Waste change comes at cost

Melissa Armfield 220190711 TBW Newsgroup

Melissa Armfield 2 TBW Newsgroup
CUP OF THE GOOD STUFF: Melissa Armfield of the Shearer’s Cook, who has plenty of mugs for people who want to have a coffee but do not want to use plastic.

BIODEGRADABLE products and recycling practices have captured news headlines since the State Government flagged a potential ban on single-use plastics from 2020.

Shearer’s Cook Cafe proprietor Melissa Armfield made the decision to forgo using plastics 18 months ago.

“It’s always been our ethos, to reuse, repurpose and recycle,” Ms Armfield said.

“All of our furniture is pre-loved and our takeaway cups can be repurposed as seed planters.”

The Shearer’s Cook use straws which are made from rice and the cafe’s takeaway containers have rice lids.

The cafe’s napkins are made from recycled paper and Melissa has started recycling milk bottles and bottle caps.

Ms Armfield said the only problem with cutting out disposable plastics was biodegradable products were not cheap.

“It is definitely more expensive than takeaway, but even doing a little bit for the planet feels good and it’s a conversation starter with our customers,” she said.

For retailer Foster’s Foodland, cutting out conventional plastics for the sake of biodegradable products is difficult due to price and the added disadvantage of not finding suitable alternatives.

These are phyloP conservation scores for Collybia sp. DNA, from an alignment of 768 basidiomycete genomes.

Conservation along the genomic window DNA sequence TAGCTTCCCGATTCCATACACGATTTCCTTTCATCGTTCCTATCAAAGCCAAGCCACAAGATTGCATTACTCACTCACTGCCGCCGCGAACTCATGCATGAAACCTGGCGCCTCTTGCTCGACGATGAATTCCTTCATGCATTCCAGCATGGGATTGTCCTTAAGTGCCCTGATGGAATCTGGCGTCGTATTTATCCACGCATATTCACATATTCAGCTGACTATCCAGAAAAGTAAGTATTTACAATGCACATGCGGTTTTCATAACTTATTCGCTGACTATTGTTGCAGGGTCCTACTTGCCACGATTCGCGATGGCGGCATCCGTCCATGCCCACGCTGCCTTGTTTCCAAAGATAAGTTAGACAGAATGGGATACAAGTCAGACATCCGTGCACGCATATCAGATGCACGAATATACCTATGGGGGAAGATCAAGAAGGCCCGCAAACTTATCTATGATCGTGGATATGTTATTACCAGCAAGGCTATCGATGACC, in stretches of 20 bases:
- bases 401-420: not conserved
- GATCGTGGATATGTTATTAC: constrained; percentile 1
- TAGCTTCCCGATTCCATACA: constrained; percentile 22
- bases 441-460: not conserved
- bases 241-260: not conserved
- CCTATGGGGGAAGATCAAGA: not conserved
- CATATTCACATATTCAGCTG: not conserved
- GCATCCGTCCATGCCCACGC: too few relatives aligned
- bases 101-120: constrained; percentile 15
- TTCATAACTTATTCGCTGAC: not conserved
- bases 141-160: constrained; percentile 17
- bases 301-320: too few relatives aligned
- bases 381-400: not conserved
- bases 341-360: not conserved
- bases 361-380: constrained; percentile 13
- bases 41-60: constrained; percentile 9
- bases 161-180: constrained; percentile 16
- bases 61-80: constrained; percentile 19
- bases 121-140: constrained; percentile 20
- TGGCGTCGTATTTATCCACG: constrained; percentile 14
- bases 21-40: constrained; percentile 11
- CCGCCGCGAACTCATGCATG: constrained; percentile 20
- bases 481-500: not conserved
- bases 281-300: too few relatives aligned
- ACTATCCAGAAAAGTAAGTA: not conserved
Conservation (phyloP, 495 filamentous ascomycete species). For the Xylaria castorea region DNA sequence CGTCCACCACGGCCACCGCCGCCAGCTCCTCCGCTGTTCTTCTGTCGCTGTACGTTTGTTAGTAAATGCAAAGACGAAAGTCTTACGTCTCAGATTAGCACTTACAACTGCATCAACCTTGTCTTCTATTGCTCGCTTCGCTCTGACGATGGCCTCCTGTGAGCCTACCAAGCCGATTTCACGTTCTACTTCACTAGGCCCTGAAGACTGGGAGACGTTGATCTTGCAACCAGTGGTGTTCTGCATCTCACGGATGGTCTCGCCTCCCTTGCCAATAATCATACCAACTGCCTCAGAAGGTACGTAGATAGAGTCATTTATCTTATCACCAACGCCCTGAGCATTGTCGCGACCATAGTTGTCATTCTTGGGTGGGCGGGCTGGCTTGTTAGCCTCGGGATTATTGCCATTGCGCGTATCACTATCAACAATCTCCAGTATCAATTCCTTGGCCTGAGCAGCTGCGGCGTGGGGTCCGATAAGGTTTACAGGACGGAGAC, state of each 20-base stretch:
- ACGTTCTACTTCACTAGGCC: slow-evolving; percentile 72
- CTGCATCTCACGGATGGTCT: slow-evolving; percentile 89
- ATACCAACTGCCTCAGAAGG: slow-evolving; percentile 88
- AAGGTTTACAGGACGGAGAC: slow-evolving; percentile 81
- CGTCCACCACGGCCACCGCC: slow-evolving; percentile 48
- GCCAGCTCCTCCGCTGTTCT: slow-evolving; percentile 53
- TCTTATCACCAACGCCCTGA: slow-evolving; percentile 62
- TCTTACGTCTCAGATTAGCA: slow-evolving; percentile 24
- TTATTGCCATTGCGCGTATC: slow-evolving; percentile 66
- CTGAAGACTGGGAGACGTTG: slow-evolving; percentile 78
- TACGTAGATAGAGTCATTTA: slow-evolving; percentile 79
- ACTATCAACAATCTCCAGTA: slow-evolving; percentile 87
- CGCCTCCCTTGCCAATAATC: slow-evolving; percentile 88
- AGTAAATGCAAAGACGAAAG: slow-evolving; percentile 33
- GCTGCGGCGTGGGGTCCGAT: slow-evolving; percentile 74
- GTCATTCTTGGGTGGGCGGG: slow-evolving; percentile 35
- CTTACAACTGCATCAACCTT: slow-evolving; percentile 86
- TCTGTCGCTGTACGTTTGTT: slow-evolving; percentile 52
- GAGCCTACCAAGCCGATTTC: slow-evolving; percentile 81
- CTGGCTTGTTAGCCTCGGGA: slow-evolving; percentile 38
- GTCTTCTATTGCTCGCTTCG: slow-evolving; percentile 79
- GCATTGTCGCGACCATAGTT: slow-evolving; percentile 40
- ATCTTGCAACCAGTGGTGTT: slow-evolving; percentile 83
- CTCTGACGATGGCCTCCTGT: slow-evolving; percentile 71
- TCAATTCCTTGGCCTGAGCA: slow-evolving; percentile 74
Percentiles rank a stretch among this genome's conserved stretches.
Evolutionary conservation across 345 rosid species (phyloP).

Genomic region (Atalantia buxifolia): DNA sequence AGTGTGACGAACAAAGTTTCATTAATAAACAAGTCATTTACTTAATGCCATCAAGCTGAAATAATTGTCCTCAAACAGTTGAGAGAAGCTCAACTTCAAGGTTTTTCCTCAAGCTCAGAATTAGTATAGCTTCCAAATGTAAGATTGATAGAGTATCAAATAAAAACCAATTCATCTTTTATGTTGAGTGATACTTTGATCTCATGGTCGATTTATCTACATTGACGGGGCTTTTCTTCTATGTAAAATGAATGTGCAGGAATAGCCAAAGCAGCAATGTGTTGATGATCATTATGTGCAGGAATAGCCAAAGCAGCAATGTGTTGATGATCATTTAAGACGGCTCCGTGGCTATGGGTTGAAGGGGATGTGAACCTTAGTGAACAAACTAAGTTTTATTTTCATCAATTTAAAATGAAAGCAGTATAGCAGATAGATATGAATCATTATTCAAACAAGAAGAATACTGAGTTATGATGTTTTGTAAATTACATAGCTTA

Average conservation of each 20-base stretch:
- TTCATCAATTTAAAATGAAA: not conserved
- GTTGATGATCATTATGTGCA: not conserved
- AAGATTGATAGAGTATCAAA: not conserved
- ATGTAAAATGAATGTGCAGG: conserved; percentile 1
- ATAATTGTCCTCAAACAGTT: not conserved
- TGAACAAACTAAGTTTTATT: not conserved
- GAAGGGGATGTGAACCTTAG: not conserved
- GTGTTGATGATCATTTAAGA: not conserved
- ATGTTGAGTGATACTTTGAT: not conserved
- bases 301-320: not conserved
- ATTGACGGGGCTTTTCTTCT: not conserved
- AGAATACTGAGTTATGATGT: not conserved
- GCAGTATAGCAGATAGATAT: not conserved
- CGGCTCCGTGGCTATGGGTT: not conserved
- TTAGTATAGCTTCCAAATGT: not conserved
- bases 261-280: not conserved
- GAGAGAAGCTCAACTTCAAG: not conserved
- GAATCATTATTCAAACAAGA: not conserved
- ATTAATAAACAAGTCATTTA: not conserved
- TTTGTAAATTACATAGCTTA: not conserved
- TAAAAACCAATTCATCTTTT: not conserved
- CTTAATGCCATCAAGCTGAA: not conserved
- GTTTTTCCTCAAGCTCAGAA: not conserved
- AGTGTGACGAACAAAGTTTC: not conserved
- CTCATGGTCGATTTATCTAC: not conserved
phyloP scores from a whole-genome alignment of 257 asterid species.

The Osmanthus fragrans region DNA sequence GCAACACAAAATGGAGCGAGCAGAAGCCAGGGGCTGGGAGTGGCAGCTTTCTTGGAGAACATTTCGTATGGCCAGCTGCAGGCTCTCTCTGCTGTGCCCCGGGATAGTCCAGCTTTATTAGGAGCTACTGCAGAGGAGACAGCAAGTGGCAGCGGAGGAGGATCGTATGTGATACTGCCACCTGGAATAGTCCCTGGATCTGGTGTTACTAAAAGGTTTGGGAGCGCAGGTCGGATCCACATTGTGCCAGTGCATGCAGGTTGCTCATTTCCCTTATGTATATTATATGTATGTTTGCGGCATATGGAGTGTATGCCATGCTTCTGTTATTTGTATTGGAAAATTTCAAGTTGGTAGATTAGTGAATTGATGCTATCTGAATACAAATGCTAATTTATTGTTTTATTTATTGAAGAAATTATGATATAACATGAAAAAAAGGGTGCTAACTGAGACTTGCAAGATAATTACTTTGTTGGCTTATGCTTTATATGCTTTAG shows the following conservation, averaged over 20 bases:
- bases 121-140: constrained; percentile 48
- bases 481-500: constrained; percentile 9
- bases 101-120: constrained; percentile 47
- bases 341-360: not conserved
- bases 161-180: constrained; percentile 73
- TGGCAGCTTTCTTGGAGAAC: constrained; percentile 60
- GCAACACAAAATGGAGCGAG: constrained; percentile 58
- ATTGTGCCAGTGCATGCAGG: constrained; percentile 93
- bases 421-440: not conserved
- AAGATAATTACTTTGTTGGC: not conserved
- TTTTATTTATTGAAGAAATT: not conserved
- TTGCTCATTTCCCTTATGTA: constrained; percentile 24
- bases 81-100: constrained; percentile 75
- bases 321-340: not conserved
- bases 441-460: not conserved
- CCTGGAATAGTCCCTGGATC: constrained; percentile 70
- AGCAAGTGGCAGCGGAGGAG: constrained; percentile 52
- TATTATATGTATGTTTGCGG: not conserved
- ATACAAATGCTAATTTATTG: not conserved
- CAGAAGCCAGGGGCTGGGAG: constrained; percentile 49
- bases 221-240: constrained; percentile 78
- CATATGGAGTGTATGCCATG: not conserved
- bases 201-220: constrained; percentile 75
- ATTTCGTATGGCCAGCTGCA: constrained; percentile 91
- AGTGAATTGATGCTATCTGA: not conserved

However, manager Dave Foster said he was all for reducing plastics consumption.

“It’s not something that we can do at the moment, because the options simply are not always available,” he said.

Mr Foster used the example of styrofoam meat trays, which are not biodegradable, but are the best option that supermarkets currently have.

He said alternatives were not sturdy enough and cannot contain the freshness of the meat.

Master Butchers Limited are working on creating a recyclable meat tray, however Mr Foster does not know when that product will be ready for wholesale.

The additional costs of biodegradable material can also be a challenge for large businesses.

Mr Foster said the store has previously looked into having biodegradable fruit and vegetable bags, however the price and quality of the bags did not make them an appealing investment.

He said he was encouraging is more customers bringing along their green bags when they shop and reusable produce bags.

South East environmental group Community Action for Sustainability has faith the region would embrace the ban on plastic straws, drink stirrers and cutlery.

Group member Sophie Henke said growing waste and sustainable solutions is becoming a “huge challenge” for the community.

However, South East-based Green Triangle Recyclers owner Ian Weber said the government’s proposed ban was not the ultimate solution, calling on councils to work along State and Federal Governments and invest in education and infrastructure to decrease and manage waste.